The Biopsy Report
What is the purpose of a biopsy?
For many health problems, a diagnosis is made by removing a piece of tissue for study in the pathology laboratory. The piece of tissue may be called the sample or specimen. The biopsy report describes what the pathologist finds out about the specimen.
What happens to the specimen after the biopsy is done?
After the specimen is removed from the patient, it's processed as a histologic section or a smear.
Histologic sections. Histologic sections are very thin slices of the specimen that are stained, placed on a glass slide, and then covered with a thin piece of glass called a coverslip. Histologic sections are prepared in one of two ways:
Permanent sections. The specimen is put into a fluid called a fixative for several hours, depending on the specimen type; the fixed specimen is put into a machine which removes the water from the specimen, and replaces it with paraffin wax. The paraffin-impregnated specimen is embedded into a larger section of molten paraffin, and solidified by chilling. A machine called a microtome cuts thin sections of the paraffin block containing the biopsy specimen. The sections are then placed on a glass slide and dipped into a series of stains or dyes to change the color of the tissue. The color makes cells more distinctive when viewed under a microscope.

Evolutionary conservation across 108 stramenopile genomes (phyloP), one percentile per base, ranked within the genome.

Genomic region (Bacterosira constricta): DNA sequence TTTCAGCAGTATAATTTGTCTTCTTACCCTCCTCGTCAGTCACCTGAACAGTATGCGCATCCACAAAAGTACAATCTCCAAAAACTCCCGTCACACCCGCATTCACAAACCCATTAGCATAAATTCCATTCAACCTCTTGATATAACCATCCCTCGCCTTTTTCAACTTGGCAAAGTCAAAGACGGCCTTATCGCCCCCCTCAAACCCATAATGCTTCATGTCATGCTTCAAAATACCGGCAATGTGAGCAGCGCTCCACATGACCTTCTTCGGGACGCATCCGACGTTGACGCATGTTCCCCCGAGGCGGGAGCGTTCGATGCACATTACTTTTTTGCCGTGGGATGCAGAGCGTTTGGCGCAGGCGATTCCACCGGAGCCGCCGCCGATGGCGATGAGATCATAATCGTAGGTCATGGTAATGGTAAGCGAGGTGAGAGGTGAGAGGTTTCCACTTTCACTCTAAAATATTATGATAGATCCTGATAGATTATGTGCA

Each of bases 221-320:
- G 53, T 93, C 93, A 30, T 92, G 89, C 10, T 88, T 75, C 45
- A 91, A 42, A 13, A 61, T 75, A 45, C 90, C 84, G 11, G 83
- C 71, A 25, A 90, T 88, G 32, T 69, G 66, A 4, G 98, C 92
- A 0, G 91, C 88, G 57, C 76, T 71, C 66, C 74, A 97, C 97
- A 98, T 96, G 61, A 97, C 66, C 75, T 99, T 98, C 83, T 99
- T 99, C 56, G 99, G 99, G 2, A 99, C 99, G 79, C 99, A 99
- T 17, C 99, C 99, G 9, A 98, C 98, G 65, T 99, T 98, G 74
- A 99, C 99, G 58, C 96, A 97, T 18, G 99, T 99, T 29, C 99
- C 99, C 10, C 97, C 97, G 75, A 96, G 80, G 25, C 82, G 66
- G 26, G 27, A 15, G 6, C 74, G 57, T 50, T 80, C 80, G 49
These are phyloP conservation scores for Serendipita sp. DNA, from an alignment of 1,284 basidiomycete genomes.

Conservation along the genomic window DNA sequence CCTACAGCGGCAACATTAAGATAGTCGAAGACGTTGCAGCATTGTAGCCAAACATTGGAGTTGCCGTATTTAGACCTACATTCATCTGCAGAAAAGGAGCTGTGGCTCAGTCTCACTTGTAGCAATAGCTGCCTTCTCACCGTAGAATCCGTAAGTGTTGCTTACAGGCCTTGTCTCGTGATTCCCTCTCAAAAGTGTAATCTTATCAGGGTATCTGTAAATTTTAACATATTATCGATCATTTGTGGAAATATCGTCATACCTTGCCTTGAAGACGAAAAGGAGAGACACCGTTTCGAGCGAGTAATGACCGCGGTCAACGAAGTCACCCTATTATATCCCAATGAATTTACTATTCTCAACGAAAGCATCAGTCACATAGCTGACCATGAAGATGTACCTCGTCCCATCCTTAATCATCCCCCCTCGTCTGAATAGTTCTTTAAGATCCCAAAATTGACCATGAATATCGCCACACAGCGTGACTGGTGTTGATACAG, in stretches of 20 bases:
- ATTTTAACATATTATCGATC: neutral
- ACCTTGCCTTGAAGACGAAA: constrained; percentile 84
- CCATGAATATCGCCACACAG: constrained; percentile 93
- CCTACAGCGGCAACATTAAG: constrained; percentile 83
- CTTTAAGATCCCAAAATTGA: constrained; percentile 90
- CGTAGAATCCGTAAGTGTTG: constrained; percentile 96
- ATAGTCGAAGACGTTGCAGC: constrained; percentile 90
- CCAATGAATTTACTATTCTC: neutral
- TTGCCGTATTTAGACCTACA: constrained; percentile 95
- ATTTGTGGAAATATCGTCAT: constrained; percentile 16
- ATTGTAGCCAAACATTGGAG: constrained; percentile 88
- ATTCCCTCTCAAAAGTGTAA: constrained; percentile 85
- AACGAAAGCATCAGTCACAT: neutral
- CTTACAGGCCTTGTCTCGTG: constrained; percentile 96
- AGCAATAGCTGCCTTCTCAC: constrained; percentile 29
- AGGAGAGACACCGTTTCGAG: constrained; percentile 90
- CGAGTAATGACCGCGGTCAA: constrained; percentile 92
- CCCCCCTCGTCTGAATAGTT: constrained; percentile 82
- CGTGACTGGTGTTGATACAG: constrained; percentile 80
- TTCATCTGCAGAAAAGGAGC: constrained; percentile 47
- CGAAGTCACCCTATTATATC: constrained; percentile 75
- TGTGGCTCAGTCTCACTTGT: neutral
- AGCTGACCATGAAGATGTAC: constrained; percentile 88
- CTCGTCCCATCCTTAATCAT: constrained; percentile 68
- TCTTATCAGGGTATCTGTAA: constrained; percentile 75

Frozen sections. The specimen can be examined shortly after it has been removed from the patient. For example, surgical pathologists work closely with the surgeons during surgery for breast cancer. Often, a frozen section is used to determine how much of the breast tissue to remove.
Smears. Smears are done when the specimen is a liquid or there are small, solid chunks suspended in liquid, which are "smeared" onto a slide. They are then allowed to dry or are fixed. The fixed smears are stained, covered with a coverslip, and then examined under a microscope.
What is a biopsy report?
A biopsy report describes the findings of a specimen. It contains the following information:
Gross description. A gross description is the obvious examination of the specimen which describes how it looks to the naked eye and where the biopsy was taken from; it may include a description of the color, size, and texture of the specimen.
Microscopic examination. A microscopic examination is a description of what the findings of the slides showed under a microscope; it's usually technical and not in simple language.
Diagnosis. This is usually considered the "bottom line." Although the format varies, often the diagnosis is expressed as: organ or tissue, site from which the biopsy was obtained, type of surgical procedure used to obtain the biopsy, followed by the diagnosis. For example: colon, sigmoid, endoscopic biopsy, tubular adenoma. In other words, the patient had a biopsy of the sigmoid portion of the colon via endoscopy, and a benign tumor of the large intestine and rectum was found.